Prosecutor sacked after PM allegations

Independence of judiciary is now in question


THE HOPE OF A NATION is pinned on the strength of its judiciary, and the final defeat of democracy is for the head of the judiciary to bring into question its independence.

The timing and reasons given by the Attorney-General and former Chief Justice, Arnold Amet, in the sacking of the Public Prosecutor implies political influence exists within the judiciary.

Last week, the Attorney General discouraged the public from “putting pressure” on the Chief Justice to appoint a leadership tribunal to hear charges against his boss, the Prime Minister, Michael Somare.

Exactly five days later, the same Attorney General has sacked the Chief Prosecutor, who would have presented the case against the PM, for allegedly “failing to perform” without any further details of how he has failed in his duties.

People are entitled to conclude that this is anything but a coincidence.

Constitutional offices such as the Office of the Public Prosecutor and the Ombudsman Commission have for a long time been starved off vital funds to perform their constitutional responsibilities effectively.

If the Public Prosecutor has been sacked for “non-performance” then he can rightly argue that any non-­-performance, other than mere incompetence, is the doing of the Minister and his government.

The Attorney General will do well if he starts by ensuring these offices are adequately funded otherwise he himself is just as guilty of non-performance”.

Effrey Dademo is the program manager of advocacy group, ACT NOW!


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Reginald Renagi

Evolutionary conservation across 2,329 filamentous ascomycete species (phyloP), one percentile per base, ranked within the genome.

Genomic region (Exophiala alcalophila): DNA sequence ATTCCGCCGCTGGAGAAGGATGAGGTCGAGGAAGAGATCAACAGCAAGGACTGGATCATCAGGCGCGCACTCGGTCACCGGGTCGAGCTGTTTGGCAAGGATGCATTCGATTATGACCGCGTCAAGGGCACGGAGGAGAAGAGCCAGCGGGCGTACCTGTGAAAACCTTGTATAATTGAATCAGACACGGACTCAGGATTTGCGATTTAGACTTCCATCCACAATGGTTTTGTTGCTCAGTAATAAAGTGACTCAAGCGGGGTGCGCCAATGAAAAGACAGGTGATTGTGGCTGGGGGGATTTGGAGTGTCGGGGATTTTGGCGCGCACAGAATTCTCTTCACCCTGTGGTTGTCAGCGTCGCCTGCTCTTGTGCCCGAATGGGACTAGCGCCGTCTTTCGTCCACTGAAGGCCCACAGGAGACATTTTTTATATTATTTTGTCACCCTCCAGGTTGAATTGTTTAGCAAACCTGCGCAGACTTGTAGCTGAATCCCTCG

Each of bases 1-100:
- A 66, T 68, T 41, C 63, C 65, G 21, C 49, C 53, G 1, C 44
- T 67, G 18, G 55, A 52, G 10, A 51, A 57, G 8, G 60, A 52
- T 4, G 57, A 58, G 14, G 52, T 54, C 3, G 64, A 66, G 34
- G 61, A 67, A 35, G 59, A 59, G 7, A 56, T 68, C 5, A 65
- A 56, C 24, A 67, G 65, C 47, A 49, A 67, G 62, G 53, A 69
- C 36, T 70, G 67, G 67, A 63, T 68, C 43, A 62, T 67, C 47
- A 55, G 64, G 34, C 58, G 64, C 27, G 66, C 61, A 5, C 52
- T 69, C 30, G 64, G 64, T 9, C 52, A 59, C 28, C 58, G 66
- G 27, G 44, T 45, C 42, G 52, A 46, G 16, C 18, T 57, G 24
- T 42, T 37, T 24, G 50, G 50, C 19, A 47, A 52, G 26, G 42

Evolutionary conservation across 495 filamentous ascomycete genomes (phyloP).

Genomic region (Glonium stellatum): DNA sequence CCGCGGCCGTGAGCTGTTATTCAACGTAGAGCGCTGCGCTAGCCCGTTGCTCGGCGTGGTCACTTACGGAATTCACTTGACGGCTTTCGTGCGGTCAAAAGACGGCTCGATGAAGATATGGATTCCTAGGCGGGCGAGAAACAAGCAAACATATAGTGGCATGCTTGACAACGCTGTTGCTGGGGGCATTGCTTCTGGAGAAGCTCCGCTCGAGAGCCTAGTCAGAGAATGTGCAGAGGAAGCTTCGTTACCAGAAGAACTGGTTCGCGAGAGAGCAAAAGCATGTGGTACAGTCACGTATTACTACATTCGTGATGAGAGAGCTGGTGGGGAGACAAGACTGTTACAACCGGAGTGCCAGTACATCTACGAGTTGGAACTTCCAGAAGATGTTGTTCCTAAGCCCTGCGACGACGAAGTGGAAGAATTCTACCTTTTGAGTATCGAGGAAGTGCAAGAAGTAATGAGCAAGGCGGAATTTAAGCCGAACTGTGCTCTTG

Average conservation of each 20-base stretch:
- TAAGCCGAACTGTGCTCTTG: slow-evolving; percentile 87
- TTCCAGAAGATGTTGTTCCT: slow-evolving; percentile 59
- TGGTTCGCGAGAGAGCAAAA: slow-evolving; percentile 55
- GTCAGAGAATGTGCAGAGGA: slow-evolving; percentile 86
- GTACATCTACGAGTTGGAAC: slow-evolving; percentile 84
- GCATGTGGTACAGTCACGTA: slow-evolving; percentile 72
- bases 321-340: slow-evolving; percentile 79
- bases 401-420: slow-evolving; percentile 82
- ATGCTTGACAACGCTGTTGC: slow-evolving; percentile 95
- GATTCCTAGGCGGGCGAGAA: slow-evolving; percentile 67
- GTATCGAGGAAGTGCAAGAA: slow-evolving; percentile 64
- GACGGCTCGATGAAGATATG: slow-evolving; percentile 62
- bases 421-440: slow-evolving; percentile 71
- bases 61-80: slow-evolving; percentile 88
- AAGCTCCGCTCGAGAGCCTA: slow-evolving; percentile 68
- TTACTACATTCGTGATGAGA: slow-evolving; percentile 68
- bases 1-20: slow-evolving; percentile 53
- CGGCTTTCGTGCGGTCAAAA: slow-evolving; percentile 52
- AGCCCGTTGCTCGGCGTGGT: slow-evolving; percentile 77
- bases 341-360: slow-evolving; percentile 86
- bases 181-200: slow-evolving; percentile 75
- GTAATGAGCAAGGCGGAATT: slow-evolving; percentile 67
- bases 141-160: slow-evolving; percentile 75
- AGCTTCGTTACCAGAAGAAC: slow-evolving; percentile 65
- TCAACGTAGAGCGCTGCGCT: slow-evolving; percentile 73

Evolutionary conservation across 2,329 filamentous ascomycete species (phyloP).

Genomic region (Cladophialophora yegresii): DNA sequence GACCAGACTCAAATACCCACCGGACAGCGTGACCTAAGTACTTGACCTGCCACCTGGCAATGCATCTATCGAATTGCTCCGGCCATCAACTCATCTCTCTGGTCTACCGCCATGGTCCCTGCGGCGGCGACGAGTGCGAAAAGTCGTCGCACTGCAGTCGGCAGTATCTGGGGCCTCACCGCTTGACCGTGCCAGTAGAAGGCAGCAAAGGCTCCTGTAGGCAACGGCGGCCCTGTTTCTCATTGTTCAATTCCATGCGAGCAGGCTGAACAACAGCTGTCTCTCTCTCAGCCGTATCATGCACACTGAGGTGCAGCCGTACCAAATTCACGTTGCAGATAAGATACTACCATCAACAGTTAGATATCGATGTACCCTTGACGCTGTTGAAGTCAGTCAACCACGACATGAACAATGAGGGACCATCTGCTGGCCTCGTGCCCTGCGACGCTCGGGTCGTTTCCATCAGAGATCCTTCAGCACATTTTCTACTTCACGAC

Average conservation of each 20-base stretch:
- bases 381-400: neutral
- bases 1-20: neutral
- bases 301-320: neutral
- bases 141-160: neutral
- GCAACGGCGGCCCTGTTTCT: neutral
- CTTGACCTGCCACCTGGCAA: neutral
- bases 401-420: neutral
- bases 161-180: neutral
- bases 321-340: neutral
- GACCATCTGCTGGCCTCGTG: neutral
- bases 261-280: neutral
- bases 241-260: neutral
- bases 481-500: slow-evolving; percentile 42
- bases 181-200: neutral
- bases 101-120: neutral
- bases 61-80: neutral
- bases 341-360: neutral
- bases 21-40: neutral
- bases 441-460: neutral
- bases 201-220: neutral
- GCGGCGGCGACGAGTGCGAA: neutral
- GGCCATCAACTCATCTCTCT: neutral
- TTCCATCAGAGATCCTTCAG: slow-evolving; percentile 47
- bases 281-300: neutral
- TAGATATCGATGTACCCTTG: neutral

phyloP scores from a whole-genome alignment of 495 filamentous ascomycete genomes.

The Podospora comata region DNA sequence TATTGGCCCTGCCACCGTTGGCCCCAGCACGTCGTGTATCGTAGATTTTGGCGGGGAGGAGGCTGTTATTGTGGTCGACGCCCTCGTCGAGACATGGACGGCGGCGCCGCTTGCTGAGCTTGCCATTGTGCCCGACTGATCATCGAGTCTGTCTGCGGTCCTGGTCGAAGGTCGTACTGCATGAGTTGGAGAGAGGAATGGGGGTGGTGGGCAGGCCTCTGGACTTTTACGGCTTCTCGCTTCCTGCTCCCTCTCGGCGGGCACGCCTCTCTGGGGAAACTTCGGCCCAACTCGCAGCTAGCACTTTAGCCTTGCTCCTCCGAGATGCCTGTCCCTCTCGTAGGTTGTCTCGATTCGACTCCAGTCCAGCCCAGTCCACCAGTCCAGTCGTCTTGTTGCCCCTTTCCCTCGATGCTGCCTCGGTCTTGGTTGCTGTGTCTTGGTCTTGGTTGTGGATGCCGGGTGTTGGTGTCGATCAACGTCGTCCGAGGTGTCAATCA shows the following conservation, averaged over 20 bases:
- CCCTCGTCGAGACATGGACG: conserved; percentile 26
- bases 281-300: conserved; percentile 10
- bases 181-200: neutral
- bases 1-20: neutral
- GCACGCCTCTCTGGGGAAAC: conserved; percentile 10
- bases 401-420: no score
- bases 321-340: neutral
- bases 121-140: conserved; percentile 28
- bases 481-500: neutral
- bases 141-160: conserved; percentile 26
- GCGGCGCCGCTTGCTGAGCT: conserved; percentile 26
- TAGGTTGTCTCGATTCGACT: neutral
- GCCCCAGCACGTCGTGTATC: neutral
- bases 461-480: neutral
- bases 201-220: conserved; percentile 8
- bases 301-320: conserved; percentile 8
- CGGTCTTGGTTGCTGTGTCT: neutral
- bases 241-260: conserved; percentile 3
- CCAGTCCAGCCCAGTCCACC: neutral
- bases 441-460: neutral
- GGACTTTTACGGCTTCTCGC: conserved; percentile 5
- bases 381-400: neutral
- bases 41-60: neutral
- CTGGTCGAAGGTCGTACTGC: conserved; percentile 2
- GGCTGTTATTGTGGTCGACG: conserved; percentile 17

Efferey Dademo makes a good observation of the recent, questionable actions by PNG's new Justice Minister and Attorney General.

The public cannot be fooled by the government. This whole thing is politically motivated, and is not just mere coincidence.

Acting Public Prosecutor, Jim Wala Tamate, is being replaced by one of his deputies, Camillus Sambua, effective as of 17 March and will be just another "Actor" warming the chair for 12 months.

The former Acting Public Prosecutor was braver than his legal peers in referring the PM to a Leadership Tribunal. He did what he had to do where previously no one had the guts to do that for some appreciable time.

The trend is now set for the whole leadership referral process to be deliberately delayed until right up to next year's elections.

I listened to what the Justice Minister had to say on talkback radio this morning and he disappointed me. The MP did not articulate well his justifications as to why he removed Jim Tamate.

The Minister used a lot of fancy legal words but the public is not convinced and are disappointed by this whole thing.

This prompted former Deputy PM, Sir Puka Temu (now in the Opposition) to come on air to question this action by Justice Minister and AG, Arnold Amet.

All in all, the public can rightly assume that the Judiciary and Legal Commission, of which the AG is the Chairman, has been biased and has already compromised its own position in this matter.

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